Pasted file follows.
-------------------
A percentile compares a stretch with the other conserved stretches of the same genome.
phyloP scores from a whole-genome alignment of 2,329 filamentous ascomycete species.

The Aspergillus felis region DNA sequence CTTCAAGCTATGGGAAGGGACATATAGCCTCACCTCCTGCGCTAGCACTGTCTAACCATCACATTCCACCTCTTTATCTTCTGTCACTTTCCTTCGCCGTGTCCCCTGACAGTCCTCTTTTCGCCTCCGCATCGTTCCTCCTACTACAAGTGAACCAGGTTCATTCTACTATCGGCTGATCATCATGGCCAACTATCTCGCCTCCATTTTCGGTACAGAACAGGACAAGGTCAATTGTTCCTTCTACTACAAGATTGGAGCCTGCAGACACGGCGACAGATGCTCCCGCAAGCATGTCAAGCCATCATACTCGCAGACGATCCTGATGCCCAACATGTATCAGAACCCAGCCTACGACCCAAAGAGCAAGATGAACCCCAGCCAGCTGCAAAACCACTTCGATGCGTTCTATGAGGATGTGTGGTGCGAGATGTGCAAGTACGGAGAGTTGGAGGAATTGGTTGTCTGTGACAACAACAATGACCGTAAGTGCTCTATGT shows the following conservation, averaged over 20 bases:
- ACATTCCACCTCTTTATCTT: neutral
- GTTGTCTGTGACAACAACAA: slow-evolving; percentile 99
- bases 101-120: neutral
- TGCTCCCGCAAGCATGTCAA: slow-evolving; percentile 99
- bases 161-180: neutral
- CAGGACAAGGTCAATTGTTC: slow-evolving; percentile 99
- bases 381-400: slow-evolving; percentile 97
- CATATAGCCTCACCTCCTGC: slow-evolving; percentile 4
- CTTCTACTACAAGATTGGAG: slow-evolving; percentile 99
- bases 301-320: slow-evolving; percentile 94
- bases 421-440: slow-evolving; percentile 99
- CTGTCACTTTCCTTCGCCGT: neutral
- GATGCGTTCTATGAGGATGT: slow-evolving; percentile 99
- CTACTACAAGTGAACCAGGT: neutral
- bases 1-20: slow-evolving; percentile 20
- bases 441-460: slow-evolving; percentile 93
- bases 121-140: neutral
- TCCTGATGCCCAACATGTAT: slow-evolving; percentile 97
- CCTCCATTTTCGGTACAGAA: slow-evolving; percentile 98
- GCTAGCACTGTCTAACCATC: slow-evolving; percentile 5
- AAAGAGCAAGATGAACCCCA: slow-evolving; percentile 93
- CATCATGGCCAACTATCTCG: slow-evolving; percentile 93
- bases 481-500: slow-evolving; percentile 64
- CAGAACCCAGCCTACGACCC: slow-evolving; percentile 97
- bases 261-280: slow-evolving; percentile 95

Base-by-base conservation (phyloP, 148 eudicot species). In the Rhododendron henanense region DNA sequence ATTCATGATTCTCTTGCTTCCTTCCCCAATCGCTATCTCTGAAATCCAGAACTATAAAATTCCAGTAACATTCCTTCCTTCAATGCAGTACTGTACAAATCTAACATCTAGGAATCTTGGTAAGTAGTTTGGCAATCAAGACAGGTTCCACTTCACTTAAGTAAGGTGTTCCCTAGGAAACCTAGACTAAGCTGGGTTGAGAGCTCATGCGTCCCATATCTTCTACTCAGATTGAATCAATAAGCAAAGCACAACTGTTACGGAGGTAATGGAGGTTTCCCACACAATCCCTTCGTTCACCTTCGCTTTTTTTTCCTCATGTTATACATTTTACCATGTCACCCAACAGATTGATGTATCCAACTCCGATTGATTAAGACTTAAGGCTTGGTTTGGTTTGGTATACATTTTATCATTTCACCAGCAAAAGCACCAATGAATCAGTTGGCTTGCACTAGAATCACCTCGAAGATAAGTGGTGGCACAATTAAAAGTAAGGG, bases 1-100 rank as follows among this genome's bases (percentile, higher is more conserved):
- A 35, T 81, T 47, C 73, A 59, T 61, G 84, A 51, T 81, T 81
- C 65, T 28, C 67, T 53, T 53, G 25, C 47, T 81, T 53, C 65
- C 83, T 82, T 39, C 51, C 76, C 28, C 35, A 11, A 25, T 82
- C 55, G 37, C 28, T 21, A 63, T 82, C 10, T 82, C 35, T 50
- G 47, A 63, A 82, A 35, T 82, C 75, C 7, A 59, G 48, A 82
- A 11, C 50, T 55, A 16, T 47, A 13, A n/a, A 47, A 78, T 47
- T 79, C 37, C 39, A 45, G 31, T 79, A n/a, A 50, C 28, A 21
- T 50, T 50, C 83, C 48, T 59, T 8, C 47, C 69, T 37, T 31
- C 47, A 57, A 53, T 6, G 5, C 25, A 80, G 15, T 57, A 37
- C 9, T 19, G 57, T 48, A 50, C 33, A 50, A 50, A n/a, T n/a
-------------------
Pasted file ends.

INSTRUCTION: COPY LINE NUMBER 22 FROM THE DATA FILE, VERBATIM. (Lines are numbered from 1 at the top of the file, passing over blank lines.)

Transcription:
- CCTCCATTTTCGGTACAGAA: slow-evolving; percentile 98